See here for the background, and click over there for the details and the call to action. They may not listen, but we will be heard.

Bill to ban anti-fracking ordinances likely to go forward

Disappointing.

Despite vociferous opposition from local elected officials, environmentalists and citizens, many Democrats in the Texas Legislature are supporting controversial legislation that would strip local governments of the power to regulate or ban fracking.

House Bill 40, by Rep. Drew Darby (R-San Angelo), is one of 11 measures in the Legislature filed in response to a fracking ban approved by Denton voters in November. Darby’s bill, which was temporarily delayed on Tuesday, would overturn Denton’s fracking ban, Dallas’ de facto prohibition on drilling and other cities’ oil and gas regulations, possibly even rules about the distance between rigs and homes not deemed “reasonable.”

Rep. Senfronia Thompson, a progressive Democrat and the longest-serving woman legislator in the House, is one of eight Democrats sponsoring the legislation.

“I think that fracking is a safe mechanism, which they can use to be able to extract oil,” she said. Asked about the practical impact of the bill and whether it would allow oil and gas companies to challenge ordinances they don’t deem “reasonable,” Thompson said, “You’re asking me a legal question and I haven’t had oil and gas law since I was in law school.”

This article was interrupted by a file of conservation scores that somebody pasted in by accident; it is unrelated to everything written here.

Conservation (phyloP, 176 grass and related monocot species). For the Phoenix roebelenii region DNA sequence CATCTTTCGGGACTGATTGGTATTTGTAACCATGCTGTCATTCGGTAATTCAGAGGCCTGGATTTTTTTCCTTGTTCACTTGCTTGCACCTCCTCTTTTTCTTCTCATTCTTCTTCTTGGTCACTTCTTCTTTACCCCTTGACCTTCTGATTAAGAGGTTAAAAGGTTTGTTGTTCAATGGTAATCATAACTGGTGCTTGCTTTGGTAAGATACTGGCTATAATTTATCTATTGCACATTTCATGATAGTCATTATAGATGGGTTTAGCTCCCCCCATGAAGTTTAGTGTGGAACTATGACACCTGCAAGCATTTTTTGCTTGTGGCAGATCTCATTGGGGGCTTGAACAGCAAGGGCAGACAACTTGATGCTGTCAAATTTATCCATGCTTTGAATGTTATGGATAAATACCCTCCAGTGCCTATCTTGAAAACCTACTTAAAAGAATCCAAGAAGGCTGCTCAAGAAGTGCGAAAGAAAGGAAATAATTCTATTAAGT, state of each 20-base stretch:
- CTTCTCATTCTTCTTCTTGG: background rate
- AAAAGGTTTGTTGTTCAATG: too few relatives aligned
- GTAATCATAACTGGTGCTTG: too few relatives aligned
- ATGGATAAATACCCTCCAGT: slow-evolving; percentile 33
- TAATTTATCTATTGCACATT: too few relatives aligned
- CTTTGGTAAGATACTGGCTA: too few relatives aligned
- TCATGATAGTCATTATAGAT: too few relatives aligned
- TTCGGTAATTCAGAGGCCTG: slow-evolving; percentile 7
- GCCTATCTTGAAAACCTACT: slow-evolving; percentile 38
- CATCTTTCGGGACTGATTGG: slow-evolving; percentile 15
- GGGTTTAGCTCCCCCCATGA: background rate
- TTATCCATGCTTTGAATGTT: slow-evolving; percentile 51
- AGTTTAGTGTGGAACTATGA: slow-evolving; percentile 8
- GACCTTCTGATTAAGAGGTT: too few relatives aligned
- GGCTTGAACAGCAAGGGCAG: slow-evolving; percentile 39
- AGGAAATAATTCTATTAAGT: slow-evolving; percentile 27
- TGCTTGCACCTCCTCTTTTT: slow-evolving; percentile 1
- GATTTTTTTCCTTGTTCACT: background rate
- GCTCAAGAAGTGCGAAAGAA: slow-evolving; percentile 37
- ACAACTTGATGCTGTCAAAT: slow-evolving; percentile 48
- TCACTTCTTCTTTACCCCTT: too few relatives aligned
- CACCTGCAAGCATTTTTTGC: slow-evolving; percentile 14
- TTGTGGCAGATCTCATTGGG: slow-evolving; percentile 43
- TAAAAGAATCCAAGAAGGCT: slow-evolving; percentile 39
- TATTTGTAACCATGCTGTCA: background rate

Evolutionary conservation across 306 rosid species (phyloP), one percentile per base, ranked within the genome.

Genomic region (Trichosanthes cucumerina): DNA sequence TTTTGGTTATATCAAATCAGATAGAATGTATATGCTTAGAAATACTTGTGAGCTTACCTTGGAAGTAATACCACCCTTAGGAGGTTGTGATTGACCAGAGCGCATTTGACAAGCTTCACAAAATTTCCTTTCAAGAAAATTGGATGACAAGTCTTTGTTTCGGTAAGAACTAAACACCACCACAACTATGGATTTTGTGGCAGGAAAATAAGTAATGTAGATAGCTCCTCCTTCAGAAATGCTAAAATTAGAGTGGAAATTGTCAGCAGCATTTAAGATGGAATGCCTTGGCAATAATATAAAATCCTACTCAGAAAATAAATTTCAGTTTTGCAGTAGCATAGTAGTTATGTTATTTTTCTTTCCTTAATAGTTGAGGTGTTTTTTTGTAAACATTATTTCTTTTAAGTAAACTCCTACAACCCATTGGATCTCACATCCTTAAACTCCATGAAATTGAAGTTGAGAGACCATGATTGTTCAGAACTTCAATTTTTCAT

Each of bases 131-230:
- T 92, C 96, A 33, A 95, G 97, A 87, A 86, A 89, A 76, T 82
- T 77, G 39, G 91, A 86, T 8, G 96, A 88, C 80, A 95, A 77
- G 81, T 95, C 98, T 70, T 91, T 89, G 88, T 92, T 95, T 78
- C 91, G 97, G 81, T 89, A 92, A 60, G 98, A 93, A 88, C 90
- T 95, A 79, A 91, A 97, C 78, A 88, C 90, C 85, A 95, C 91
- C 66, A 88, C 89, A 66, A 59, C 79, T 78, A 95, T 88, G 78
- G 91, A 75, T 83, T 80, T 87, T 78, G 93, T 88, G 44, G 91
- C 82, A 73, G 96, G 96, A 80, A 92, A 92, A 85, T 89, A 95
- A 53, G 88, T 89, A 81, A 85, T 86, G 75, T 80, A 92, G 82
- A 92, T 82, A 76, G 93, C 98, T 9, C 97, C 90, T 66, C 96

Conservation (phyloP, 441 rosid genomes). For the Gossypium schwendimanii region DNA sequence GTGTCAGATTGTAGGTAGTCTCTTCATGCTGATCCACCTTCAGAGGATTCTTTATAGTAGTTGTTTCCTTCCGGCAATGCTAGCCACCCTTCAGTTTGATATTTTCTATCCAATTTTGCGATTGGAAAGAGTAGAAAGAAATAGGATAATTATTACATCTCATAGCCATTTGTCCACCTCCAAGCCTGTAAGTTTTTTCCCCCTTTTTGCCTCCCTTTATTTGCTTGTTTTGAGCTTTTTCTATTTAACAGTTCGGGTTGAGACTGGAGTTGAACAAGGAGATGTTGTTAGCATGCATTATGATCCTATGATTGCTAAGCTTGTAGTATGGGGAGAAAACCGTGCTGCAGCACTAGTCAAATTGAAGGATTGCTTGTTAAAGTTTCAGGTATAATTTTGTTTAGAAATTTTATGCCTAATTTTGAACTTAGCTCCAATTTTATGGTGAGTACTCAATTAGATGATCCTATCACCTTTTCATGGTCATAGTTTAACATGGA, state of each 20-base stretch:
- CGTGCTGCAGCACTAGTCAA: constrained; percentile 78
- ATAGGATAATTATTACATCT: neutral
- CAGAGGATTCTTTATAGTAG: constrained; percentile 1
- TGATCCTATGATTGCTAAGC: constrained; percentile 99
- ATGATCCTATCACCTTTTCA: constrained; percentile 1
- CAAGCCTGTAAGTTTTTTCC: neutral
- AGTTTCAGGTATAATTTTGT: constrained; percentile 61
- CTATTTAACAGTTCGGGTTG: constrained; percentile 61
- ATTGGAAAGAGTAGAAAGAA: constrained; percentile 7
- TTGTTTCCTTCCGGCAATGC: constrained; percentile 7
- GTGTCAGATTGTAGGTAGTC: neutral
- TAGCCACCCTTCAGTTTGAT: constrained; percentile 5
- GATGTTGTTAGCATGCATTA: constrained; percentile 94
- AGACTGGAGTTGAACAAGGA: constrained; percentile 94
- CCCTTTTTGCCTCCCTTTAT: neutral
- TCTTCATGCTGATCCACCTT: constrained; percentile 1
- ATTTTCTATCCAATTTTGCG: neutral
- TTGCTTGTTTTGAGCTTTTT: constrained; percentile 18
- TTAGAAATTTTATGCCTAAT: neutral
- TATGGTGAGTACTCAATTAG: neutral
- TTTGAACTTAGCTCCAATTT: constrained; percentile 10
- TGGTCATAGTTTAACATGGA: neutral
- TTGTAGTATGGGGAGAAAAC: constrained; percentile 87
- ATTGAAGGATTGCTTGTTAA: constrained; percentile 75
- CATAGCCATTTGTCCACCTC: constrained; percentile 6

Most of the Democrats who signed onto HB 40 are from areas that don’t contend with the hazards of urban drilling: earthquakes, noise, pipelines through yards and air and water pollution. None are from North Texas, where drilling rigs and other oil-and-gas infrastructure often sits uncomfortably close to homes, churches and businesses.

“The cities are the ones who are truly affected and we’re taking that out of their hands and saying that we’re going to be the ones doing it?” said Rep. Nicole Collier, a Democrat from Fort Worth who plans to vote against HB 40. “They’re the ones who have to answer every day and we’re taking that out of their hands.”